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Applying concepts from “rapid” and “agile” implementation to advance implementation research



The translation of research findings into practice can be improved to maximize benefits more quickly and with greater flexibility. To expedite translation, researchers have developed innovative approaches to implementation branded as “rapid” and “agile” implementation. Rapid implementation has roots in precision medicine and agile implementation has roots in systems engineering and software design. Research has shown that innovation often derives from learning and applying ideas that have impacted other fields.

Implications for implementation researchers

This commentary examines “rapid” and “agile” approaches to implementation and provides recommendations to implementation researchers stemming from these approaches. Four key ideas are synthesized that may be broadly applicable to implementation research, including (1) adopting a problem orientation, (2) applying lessons from behavioral economics, (3) using adaptive study designs and adaptive interventions, and (4) using multi-level models to guide implementation. Examples are highlighted from the field where researchers are applying these key ideas to illustrate their potential impact.


“Rapid” and “agile” implementation approaches to implementation stem from diverse fields. Elements of these approaches show potential for advancing implementation research, although adopting them may entail shifting scientific norms in the field.


The perceived slowness with which research findings translate into practice has been a longstanding source of frustration for stakeholders across the implementation research domain [1]. Implementation researchers are familiar with the statistics stating how it takes 17 years, on average, for a handful of research findings to be adopted in clinical practice [2]. The 12th Academy Health/National Institutes of Health annual conference on Dissemination and Implementation Research (held in Washington, D.C., between December 4 and 6, 2019) included “rapidity” as a theme and had a plenary session on “rapid, relevant, and rigorous research” that attempted, in part, to address this familiar time lag. In the realm of drug development, the time from drug discovery to clinical testing and approval can take up to 15 years [3]. Accurate measurement of the time required for translation is challenging, given the vast range of potential interventions and implementation targets. In any case, there is widespread agreement that knowledge translation takes too long, in particular from the perspective of clinicians who need rapid, actionable data to make treatment decisions [1].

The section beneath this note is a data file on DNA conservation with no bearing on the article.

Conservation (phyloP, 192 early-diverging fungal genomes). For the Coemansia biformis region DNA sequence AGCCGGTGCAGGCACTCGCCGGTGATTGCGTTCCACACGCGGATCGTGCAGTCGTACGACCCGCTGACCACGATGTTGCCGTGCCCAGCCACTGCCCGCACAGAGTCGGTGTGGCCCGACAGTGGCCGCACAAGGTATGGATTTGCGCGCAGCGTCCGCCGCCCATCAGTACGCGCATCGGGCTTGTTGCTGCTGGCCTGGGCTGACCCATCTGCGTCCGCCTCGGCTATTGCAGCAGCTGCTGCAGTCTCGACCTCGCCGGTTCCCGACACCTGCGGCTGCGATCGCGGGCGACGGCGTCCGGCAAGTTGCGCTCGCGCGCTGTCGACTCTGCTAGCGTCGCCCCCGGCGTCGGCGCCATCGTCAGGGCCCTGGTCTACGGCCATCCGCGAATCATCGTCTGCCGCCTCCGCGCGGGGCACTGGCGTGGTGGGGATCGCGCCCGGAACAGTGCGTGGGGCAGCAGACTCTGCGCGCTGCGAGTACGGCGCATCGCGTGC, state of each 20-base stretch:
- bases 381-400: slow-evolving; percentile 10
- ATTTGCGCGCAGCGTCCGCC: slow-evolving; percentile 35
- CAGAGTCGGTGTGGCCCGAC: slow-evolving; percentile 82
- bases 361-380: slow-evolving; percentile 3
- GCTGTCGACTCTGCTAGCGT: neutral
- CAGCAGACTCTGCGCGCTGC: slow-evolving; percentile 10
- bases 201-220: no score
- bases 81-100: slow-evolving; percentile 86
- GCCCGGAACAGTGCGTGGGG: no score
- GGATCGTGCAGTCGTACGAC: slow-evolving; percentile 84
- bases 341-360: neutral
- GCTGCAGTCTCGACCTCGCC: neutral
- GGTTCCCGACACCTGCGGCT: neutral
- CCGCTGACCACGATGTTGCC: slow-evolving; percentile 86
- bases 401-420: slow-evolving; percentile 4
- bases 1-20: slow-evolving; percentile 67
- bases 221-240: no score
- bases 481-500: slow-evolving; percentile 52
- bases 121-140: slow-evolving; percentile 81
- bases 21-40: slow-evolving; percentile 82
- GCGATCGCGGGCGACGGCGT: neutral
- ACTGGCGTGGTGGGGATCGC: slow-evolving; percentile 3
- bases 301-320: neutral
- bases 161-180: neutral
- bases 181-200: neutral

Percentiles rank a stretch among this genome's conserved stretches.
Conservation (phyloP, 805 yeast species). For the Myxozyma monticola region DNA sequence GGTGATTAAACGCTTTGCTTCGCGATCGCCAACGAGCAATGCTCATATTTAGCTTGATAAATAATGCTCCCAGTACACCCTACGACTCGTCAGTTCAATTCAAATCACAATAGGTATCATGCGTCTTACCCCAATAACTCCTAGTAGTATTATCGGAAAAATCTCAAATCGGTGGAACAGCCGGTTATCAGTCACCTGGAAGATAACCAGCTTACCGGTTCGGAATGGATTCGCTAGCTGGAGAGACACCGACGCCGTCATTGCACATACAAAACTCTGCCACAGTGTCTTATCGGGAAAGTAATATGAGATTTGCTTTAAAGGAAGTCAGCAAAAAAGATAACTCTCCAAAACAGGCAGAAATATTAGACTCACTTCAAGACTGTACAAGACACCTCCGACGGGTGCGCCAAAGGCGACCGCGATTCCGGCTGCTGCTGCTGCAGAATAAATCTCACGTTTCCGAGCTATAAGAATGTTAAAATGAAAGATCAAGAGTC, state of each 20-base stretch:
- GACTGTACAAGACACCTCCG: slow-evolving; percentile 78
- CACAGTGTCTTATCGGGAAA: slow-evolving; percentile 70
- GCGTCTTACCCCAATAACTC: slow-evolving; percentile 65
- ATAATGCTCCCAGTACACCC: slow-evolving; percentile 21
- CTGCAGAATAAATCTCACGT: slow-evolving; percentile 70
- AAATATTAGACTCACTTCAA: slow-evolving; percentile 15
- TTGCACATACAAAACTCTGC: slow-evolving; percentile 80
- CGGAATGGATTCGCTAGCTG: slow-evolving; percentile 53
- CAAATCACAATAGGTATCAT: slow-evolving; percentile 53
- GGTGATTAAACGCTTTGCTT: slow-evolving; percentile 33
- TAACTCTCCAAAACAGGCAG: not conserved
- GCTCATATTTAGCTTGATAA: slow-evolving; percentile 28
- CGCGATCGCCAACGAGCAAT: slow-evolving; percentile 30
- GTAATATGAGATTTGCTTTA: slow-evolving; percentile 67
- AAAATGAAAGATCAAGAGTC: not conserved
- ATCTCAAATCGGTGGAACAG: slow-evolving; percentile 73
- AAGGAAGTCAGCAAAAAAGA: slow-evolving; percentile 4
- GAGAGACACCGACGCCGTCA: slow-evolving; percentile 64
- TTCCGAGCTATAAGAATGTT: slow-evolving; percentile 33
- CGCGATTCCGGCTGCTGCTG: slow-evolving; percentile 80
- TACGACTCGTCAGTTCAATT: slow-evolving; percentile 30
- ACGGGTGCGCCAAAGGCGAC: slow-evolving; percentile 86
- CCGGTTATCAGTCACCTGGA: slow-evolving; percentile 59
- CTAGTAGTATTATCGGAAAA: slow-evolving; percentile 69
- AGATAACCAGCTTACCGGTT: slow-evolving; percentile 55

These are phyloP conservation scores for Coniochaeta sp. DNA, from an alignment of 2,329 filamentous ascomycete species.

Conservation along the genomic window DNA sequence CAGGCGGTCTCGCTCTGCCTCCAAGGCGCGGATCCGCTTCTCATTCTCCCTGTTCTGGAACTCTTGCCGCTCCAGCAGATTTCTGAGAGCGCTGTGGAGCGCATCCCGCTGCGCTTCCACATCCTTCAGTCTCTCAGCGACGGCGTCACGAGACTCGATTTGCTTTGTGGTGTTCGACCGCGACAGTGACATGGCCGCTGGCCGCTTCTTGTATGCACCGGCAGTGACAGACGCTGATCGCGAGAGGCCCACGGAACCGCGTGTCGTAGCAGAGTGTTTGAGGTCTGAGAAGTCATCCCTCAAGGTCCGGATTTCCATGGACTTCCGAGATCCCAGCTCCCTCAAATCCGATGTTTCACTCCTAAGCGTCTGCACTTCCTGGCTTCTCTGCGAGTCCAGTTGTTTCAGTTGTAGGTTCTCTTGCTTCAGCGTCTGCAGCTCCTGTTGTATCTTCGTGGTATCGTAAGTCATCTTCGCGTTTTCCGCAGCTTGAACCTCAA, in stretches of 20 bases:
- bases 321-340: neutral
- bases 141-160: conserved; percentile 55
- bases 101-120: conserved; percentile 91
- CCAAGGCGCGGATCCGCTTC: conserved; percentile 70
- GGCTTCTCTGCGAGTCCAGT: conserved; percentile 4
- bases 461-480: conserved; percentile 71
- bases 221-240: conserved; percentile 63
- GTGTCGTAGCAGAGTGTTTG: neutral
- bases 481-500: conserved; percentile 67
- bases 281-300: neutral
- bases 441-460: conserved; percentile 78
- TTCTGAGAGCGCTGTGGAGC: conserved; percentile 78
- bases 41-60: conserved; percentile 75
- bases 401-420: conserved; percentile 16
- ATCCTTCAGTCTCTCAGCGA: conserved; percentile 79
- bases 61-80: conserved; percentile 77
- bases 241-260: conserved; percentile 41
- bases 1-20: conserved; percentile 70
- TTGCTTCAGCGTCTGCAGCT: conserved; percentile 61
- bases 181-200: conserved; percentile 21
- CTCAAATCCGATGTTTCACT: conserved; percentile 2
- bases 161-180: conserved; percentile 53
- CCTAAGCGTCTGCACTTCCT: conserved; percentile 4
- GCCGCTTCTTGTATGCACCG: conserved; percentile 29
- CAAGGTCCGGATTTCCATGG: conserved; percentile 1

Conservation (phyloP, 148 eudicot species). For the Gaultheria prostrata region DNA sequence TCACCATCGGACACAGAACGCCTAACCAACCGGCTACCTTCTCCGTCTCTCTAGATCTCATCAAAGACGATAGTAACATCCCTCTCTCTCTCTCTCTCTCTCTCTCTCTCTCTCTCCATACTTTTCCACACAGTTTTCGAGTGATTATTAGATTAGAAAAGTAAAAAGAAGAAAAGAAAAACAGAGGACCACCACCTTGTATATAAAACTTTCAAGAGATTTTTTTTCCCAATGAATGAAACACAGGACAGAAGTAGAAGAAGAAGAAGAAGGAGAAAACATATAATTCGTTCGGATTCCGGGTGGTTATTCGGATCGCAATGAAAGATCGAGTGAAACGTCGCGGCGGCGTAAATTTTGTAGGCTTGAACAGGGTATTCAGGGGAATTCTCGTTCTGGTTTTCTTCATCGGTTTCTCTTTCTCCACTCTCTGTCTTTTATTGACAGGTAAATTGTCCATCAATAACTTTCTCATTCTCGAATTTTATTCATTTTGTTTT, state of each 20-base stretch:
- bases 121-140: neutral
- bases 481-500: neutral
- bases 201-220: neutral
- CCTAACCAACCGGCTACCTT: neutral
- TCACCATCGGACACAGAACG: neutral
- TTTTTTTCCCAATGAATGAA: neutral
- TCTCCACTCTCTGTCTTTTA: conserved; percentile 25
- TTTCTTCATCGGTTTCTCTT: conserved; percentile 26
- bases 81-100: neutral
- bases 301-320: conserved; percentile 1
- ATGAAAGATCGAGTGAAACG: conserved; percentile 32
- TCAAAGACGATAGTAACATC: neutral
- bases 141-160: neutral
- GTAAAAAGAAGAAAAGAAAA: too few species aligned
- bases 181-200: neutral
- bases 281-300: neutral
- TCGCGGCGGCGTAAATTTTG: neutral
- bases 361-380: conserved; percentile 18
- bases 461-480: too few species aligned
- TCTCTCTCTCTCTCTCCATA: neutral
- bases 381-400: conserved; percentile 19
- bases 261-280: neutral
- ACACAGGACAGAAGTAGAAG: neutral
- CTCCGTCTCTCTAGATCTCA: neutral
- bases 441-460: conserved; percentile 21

Beyond the problem of slowness, the field lacks basic information on how to implement interventions effectively. The Tailored Implementation in Chronic Diseases (TICD) project [4] was perhaps the most expansive implementation trial conducted worldwide, spanning 5 countries (Germany, Netherlands, Norway, Poland, and the UK) and 5 chronic diseases (multimorbidity, vascular conditions, depression, chronic obstructive pulmonary disease, and obesity). The study was guided by theoretical work suggesting that adaptation of interventions and implementation strategies is needed to operate within the complex contexts in which implementation occurs [5]. Across the 5 studies, group interview methods with healthcare providers and other stakeholders produced more than 1200 potential determinants upon which to tailor implementation approaches [6], including more than 600 determinants that were deemed valid by health professionals involved with implementation [7]. Overall, the tailored implementation programs developed in the TICD project showed little evidence of effectiveness. However, the findings pointed to potential areas for further research, including calls to experiment with different sampling and interview methods and the need to systematically prioritize determinants and potential adaptations based on a large number of candidates [8].

Rapid implementation